Sanskritization', 'dominant caste', and 'vote bank' describe important aspects of Indian politics, society, and social life in the new millennium. Interestingly, all three terms owe their genesis to one of India's most distinguished sociologists, M.N. Srinivas. Apart from his path-breaking work, Srinivas was instrumental in setting up two pioneering centers of sociology and social anthropology in India-at M.S. University Baroda and at the University of Delhi.

The Oxford India Srinivas brings together some of Srinivas's best writings on a wide range of subjects, including village studies, caste and social structure, gender, religion, and cultural and social change in India.

In an Introduction written especially for this volume, eminent historian Ramachandra Guha highlights Srinivas's relevance in academic research and contemporary thought in India. The Foreword, written by renowned sociologist A.M. Shah, discusses Srinivas's legacy in examining the dynamics of social reality in India.

Beginning with essays on the village of Rampura, the subject of his fieldwork during the 1940s, the volume then discusses caste and social structure, including its form and place in modern India. It reflects on gender and its significance in Indian society before moving on to discuss social change, nation building, and changing institutions and values in contemporary India. Srinivas also examines the state of sociology and social anthropology in the Indian academia, including methods of study and research in these disciplines. Autobiographical essays complete the picture, leaving the reader with a sense of having known the eminent sociologist and his times.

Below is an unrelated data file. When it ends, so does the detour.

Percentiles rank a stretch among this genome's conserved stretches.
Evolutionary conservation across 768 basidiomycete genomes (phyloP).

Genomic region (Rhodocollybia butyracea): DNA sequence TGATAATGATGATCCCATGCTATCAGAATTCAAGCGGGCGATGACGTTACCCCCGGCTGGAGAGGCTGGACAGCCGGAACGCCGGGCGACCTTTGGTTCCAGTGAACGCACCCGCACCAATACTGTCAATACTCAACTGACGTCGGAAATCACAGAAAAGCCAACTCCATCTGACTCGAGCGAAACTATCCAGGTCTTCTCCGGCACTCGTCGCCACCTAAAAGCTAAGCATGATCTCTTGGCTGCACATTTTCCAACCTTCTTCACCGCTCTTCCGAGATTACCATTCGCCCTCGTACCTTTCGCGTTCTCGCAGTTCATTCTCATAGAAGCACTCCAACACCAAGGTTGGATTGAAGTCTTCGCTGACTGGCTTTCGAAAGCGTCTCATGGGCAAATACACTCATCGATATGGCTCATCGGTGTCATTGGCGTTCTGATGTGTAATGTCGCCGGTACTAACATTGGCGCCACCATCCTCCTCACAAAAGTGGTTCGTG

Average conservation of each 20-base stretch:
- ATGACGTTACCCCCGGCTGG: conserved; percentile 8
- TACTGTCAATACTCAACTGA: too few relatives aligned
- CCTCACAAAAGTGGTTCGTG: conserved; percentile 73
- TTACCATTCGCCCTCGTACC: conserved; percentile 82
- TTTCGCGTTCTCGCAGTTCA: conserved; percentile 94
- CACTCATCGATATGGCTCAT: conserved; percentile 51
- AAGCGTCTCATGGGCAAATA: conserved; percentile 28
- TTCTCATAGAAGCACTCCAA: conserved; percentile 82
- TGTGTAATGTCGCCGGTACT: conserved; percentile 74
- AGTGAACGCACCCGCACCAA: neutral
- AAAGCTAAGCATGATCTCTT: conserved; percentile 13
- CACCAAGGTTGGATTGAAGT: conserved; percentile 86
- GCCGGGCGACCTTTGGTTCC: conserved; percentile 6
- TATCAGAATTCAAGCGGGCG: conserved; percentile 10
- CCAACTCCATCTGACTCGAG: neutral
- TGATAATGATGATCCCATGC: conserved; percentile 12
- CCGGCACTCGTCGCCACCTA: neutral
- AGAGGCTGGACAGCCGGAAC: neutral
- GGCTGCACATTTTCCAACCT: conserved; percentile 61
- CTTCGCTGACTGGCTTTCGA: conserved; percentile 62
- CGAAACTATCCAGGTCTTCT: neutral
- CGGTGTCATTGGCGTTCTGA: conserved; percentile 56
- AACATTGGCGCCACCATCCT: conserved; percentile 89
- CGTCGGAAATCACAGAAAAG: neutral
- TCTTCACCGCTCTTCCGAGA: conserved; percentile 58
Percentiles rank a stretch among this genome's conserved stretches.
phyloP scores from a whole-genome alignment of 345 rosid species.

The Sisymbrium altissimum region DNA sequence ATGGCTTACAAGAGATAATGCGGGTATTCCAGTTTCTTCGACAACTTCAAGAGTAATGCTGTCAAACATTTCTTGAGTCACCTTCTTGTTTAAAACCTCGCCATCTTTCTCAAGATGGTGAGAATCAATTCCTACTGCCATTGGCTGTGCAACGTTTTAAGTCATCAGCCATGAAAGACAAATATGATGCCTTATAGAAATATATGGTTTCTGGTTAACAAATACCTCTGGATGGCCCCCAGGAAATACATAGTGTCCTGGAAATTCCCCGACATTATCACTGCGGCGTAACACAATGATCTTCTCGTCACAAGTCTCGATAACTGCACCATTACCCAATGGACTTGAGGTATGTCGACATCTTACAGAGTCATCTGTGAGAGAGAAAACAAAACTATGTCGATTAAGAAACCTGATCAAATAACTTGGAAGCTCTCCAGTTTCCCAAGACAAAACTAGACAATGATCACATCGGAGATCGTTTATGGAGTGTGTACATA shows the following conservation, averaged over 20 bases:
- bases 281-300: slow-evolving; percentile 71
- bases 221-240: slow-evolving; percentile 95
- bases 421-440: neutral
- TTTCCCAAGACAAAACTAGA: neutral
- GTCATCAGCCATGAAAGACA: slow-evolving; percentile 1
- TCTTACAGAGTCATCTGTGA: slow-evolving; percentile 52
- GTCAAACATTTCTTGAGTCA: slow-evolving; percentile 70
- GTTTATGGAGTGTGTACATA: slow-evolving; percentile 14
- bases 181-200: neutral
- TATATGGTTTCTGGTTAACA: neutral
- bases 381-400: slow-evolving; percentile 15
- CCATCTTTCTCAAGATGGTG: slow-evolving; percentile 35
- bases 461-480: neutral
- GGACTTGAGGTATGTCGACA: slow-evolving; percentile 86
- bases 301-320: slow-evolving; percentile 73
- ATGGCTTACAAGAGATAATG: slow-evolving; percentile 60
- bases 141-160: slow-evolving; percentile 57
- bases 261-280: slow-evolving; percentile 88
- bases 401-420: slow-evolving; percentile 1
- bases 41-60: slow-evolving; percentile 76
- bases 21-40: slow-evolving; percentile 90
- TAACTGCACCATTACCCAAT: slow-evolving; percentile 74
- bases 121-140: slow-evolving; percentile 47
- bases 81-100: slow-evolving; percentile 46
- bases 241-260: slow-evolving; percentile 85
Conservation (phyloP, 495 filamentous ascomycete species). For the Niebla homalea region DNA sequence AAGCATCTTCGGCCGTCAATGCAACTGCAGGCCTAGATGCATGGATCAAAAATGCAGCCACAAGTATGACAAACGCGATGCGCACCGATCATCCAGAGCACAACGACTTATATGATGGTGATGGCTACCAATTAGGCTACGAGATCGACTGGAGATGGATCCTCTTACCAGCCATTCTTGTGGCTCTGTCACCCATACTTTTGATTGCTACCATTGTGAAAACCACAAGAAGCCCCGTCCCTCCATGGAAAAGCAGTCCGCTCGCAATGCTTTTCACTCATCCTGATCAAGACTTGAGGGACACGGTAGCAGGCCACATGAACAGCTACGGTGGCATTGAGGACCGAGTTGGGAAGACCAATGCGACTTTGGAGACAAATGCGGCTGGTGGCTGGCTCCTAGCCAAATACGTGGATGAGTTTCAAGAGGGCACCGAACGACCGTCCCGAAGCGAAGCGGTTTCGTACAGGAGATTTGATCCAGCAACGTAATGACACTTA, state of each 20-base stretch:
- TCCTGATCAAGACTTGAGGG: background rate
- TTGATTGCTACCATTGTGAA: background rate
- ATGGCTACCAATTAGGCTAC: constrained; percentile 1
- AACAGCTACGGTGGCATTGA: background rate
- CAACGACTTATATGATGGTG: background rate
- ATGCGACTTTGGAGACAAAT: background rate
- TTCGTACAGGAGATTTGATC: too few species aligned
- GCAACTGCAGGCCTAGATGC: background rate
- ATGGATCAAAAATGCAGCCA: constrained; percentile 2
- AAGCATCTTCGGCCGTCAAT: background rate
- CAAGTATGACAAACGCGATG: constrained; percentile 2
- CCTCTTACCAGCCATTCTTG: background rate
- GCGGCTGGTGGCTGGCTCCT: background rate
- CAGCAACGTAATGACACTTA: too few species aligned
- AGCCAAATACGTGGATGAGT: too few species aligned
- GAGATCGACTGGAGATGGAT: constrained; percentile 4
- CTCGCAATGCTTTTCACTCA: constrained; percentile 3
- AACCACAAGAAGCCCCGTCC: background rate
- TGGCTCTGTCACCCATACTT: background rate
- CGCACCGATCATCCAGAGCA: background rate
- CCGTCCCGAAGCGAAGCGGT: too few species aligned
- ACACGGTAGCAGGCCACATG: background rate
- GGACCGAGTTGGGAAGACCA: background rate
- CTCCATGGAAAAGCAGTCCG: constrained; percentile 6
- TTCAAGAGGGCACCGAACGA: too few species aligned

This classic collection will be useful for students, scholars, and general readers interested in contemporary Indian society.

About the Author

M.N. Srinivas (1916-1999) was Former J.R.D. Tata Visiting Fellow at the National Institute of Advanced Studies, Bangalore, Fellow of the British Academy, and Honorary Fellow of the Royal Anthropological Institute, London. He authored a number of books including the classics Religion and Society among the Coorgs of South India (1952) and The Remembered Village (1976).

Introduction

I was recently reading an interview given by the Pakistani cricketer-politician Imran Khan to Newsweek magazine, where he said: 'My vote bank is increasing'.